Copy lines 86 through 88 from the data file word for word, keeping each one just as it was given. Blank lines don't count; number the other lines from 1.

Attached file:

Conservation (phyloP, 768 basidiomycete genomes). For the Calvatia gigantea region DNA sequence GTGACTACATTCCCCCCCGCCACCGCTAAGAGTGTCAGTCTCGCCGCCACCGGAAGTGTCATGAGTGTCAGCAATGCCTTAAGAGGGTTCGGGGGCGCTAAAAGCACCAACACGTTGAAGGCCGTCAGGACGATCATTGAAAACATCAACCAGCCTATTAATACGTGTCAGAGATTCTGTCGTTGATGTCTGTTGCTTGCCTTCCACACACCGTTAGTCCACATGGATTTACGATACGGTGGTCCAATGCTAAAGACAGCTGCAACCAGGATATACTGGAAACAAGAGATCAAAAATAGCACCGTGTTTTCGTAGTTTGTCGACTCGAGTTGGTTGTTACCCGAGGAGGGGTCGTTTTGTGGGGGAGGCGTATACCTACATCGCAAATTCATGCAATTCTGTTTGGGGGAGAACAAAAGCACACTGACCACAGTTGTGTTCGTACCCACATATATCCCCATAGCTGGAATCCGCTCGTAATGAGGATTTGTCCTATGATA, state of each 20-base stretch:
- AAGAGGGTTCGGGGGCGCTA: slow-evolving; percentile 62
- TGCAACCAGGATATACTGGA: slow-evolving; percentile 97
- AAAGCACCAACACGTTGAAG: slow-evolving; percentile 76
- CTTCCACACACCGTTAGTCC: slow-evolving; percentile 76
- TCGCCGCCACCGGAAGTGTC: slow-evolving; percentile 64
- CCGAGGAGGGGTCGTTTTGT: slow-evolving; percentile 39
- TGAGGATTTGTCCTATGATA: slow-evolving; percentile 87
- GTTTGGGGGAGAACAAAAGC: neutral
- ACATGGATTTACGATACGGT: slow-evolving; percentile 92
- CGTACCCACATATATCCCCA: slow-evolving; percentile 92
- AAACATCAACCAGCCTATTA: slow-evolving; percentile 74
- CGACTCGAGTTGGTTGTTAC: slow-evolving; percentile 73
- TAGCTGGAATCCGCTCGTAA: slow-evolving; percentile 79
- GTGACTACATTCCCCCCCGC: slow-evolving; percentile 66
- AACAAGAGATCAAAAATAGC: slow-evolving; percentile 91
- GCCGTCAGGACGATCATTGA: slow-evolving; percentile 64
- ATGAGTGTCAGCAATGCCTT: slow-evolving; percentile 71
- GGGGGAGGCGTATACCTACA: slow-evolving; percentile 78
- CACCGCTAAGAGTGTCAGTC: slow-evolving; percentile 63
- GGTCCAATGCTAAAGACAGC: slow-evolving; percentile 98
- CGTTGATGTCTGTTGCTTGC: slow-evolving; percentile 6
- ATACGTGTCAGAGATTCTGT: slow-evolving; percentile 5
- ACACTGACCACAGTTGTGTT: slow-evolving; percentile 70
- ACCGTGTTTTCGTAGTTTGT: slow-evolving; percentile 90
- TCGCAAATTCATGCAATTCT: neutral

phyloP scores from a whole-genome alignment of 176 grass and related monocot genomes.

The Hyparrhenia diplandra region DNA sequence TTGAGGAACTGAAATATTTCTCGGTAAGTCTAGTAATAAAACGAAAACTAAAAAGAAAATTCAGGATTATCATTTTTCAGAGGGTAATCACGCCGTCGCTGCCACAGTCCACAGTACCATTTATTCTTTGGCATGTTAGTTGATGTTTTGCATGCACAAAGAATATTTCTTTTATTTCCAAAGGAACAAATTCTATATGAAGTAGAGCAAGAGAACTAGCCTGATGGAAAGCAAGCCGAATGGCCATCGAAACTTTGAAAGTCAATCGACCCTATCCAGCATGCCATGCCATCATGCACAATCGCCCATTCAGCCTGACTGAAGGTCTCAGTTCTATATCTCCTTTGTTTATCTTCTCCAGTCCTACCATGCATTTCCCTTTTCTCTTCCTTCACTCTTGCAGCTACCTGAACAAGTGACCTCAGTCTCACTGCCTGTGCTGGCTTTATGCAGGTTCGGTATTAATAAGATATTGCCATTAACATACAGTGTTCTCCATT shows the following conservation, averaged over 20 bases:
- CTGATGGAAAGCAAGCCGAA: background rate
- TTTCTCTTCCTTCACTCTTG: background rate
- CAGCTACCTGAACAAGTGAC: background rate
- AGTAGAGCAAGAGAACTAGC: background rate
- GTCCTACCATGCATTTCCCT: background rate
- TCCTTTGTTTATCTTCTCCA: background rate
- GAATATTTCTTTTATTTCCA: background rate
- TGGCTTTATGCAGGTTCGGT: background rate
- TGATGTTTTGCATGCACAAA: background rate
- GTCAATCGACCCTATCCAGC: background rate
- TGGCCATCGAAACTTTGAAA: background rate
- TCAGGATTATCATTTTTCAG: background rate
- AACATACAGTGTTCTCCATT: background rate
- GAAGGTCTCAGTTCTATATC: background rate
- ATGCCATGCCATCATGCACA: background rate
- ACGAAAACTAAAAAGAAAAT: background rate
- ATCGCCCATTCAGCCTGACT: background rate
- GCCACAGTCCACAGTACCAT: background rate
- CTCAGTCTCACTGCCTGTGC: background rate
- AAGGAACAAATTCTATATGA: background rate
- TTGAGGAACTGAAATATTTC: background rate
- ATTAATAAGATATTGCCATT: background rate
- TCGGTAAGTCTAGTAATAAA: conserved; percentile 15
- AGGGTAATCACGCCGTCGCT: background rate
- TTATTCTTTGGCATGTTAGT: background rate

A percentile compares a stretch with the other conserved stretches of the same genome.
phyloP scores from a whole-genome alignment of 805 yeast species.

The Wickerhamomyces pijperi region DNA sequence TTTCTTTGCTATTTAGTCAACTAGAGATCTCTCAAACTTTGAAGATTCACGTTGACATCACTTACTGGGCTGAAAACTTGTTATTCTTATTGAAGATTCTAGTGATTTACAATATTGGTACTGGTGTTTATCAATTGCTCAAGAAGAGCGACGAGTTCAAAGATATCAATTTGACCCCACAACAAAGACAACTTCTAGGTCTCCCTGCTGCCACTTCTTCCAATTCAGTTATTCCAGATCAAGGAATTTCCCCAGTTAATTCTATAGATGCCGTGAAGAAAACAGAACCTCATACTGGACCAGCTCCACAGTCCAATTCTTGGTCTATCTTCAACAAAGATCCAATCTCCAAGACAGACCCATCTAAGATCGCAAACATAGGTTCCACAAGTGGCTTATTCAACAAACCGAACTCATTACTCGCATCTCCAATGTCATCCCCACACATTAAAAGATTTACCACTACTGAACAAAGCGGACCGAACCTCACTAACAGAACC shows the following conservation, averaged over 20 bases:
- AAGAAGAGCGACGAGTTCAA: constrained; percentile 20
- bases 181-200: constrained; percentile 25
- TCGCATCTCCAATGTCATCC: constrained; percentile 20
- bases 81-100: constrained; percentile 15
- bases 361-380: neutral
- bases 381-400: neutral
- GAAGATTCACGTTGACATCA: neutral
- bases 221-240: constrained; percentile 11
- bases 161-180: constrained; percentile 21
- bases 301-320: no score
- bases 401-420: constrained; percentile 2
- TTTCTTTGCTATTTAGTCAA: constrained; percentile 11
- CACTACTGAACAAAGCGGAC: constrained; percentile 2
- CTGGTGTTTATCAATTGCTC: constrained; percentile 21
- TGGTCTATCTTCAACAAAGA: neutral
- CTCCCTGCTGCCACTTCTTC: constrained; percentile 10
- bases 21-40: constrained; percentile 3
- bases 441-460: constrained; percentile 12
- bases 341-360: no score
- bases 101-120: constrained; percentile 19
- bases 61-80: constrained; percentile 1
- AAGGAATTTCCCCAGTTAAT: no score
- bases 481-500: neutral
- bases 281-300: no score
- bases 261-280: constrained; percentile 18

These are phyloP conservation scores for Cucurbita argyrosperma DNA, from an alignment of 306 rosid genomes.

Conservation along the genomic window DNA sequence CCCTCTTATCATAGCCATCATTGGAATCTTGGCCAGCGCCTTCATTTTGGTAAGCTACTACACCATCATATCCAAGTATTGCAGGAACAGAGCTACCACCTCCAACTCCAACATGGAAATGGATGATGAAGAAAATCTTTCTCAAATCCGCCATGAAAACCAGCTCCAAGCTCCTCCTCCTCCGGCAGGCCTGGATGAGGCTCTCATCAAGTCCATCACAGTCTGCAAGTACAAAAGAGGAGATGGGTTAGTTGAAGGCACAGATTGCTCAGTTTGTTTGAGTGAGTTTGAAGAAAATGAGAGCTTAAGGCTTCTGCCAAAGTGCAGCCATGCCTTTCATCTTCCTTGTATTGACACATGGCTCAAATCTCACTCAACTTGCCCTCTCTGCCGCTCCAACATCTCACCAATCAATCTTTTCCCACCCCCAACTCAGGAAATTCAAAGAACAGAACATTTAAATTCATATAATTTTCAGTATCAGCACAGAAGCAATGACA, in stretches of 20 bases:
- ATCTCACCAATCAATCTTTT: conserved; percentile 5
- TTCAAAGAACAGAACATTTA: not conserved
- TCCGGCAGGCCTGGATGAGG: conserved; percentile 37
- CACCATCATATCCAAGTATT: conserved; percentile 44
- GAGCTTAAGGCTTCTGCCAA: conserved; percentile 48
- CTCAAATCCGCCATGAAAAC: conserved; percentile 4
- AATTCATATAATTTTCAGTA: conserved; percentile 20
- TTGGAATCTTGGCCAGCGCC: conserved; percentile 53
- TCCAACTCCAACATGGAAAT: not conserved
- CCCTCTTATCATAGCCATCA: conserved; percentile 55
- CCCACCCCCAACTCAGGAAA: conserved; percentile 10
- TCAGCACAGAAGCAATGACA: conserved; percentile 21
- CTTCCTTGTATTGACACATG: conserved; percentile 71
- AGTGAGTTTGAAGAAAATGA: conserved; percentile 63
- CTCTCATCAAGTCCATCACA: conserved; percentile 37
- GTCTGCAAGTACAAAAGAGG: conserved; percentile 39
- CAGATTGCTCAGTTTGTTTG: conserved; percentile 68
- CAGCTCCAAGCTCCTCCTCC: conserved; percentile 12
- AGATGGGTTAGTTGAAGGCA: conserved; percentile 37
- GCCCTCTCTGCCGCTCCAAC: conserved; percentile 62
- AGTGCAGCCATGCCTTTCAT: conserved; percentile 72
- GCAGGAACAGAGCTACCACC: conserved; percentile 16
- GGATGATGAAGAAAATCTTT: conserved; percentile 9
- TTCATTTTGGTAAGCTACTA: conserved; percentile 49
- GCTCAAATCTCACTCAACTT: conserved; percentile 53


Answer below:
- TCCGGCAGGCCTGGATGAGG: conserved; percentile 37
- CACCATCATATCCAAGTATT: conserved; percentile 44
- GAGCTTAAGGCTTCTGCCAA: conserved; percentile 48